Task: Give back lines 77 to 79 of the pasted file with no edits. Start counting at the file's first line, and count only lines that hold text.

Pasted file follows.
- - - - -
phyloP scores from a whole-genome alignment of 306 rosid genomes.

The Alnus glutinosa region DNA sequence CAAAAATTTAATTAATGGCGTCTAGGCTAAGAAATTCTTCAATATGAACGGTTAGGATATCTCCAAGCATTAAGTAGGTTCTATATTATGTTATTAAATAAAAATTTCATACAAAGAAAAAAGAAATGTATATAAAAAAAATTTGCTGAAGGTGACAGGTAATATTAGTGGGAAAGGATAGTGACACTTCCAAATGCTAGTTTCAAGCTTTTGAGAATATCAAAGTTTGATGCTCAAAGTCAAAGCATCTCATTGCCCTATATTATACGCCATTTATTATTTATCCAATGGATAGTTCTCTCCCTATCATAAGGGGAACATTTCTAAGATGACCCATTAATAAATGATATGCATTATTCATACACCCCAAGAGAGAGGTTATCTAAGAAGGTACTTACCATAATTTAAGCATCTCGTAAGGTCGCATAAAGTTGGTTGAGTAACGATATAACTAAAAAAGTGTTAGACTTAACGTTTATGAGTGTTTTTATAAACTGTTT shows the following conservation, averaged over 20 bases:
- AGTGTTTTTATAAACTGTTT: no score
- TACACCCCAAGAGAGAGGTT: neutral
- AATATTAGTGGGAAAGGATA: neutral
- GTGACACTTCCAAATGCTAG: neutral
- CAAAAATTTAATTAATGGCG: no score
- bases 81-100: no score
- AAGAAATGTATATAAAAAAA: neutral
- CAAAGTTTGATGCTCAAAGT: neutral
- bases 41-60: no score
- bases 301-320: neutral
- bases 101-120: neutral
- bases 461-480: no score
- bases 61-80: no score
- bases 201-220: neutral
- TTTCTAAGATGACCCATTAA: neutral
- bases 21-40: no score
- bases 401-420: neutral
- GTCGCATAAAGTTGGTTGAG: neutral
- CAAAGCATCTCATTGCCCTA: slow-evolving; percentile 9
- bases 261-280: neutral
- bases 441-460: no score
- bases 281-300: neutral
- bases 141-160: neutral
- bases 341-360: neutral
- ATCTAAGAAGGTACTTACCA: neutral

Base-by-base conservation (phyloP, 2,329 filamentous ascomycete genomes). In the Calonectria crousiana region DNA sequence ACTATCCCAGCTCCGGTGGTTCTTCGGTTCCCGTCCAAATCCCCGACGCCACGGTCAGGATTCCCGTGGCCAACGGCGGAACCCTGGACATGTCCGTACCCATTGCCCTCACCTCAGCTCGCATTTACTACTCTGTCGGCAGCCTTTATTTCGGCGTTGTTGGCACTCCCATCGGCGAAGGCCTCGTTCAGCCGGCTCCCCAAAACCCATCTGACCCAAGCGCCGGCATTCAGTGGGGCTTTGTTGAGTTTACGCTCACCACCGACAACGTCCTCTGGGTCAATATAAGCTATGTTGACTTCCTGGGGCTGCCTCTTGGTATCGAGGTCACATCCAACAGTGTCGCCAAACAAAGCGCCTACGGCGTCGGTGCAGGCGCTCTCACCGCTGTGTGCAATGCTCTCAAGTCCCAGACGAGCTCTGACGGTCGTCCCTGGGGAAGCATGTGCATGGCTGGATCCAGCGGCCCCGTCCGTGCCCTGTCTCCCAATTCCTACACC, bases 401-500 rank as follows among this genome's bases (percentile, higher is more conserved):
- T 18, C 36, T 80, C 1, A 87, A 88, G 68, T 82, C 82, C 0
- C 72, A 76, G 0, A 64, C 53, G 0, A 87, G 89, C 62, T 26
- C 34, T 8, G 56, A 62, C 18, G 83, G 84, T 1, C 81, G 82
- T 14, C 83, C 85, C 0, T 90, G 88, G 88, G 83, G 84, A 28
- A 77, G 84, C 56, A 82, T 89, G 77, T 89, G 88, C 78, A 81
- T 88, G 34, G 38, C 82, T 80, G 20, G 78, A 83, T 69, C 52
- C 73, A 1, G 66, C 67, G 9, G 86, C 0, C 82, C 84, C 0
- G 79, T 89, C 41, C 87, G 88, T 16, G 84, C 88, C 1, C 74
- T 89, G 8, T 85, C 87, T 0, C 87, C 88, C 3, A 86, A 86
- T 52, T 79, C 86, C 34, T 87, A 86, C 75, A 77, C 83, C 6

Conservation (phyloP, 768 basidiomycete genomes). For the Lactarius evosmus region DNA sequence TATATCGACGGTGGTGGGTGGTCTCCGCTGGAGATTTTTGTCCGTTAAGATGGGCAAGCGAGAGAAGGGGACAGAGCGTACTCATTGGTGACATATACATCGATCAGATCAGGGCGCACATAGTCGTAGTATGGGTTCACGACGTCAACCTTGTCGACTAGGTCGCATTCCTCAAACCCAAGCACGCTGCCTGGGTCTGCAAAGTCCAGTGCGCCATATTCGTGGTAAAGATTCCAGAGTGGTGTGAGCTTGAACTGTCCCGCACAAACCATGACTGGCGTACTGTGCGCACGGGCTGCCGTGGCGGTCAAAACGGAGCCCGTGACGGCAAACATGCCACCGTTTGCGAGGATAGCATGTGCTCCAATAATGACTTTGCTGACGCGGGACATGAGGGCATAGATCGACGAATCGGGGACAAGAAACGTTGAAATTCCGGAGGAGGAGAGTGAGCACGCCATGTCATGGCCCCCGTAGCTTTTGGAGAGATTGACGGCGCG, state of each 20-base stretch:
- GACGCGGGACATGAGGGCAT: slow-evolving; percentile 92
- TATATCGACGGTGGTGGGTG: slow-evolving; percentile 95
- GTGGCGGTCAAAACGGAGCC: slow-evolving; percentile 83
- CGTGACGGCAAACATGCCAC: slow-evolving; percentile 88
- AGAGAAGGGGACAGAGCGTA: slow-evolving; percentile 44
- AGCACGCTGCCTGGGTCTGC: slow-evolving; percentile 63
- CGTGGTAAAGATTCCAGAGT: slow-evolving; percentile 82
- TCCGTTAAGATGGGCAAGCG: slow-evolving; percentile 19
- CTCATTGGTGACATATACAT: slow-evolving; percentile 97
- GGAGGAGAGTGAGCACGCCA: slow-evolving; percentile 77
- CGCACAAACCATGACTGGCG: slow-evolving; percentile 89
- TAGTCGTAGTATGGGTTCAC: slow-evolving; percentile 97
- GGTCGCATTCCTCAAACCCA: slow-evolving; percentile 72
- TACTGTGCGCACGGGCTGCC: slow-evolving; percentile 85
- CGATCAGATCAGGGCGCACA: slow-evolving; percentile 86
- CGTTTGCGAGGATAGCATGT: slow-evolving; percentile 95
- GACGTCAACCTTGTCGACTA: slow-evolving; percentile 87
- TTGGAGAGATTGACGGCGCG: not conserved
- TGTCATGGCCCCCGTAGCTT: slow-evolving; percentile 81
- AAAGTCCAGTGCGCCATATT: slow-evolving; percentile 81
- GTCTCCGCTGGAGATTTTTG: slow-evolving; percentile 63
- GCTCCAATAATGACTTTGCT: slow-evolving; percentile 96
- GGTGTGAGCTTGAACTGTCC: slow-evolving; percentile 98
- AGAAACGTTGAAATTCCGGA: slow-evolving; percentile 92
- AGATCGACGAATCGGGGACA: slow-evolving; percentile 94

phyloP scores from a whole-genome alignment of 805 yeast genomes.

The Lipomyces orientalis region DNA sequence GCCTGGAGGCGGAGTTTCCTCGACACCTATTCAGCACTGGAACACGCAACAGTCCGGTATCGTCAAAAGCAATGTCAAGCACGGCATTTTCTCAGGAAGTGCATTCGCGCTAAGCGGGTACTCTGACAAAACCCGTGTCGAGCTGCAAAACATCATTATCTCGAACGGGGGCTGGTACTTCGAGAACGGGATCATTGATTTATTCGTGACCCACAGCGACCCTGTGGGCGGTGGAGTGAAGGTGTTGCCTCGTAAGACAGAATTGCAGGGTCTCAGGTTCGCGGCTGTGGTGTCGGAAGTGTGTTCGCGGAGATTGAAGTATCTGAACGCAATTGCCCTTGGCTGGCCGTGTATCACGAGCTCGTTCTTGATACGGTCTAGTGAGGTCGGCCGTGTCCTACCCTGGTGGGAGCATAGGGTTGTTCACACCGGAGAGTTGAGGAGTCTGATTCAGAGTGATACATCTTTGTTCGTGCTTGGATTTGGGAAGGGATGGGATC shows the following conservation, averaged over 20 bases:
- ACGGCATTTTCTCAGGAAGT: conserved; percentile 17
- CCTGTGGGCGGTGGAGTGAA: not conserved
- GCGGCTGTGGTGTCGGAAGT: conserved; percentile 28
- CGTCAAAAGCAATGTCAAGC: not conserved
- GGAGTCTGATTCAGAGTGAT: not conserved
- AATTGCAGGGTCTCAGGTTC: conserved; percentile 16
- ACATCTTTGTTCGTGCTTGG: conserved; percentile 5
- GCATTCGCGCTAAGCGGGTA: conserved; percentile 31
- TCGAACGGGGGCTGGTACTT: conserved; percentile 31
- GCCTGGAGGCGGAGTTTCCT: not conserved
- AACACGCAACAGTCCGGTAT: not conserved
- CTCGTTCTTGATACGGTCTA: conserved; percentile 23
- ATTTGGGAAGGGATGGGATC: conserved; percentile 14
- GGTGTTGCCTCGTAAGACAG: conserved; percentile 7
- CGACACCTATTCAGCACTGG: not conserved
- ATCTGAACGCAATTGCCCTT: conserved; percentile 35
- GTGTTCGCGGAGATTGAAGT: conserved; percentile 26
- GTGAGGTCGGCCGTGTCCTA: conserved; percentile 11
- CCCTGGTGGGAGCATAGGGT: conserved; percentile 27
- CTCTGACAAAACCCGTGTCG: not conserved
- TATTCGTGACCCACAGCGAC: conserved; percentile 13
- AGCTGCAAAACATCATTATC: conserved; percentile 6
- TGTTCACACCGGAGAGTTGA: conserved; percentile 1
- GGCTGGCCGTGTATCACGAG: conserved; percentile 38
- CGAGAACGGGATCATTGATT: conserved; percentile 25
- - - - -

- AACACGCAACAGTCCGGTAT: not conserved
- CTCGTTCTTGATACGGTCTA: conserved; percentile 23
- ATTTGGGAAGGGATGGGATC: conserved; percentile 14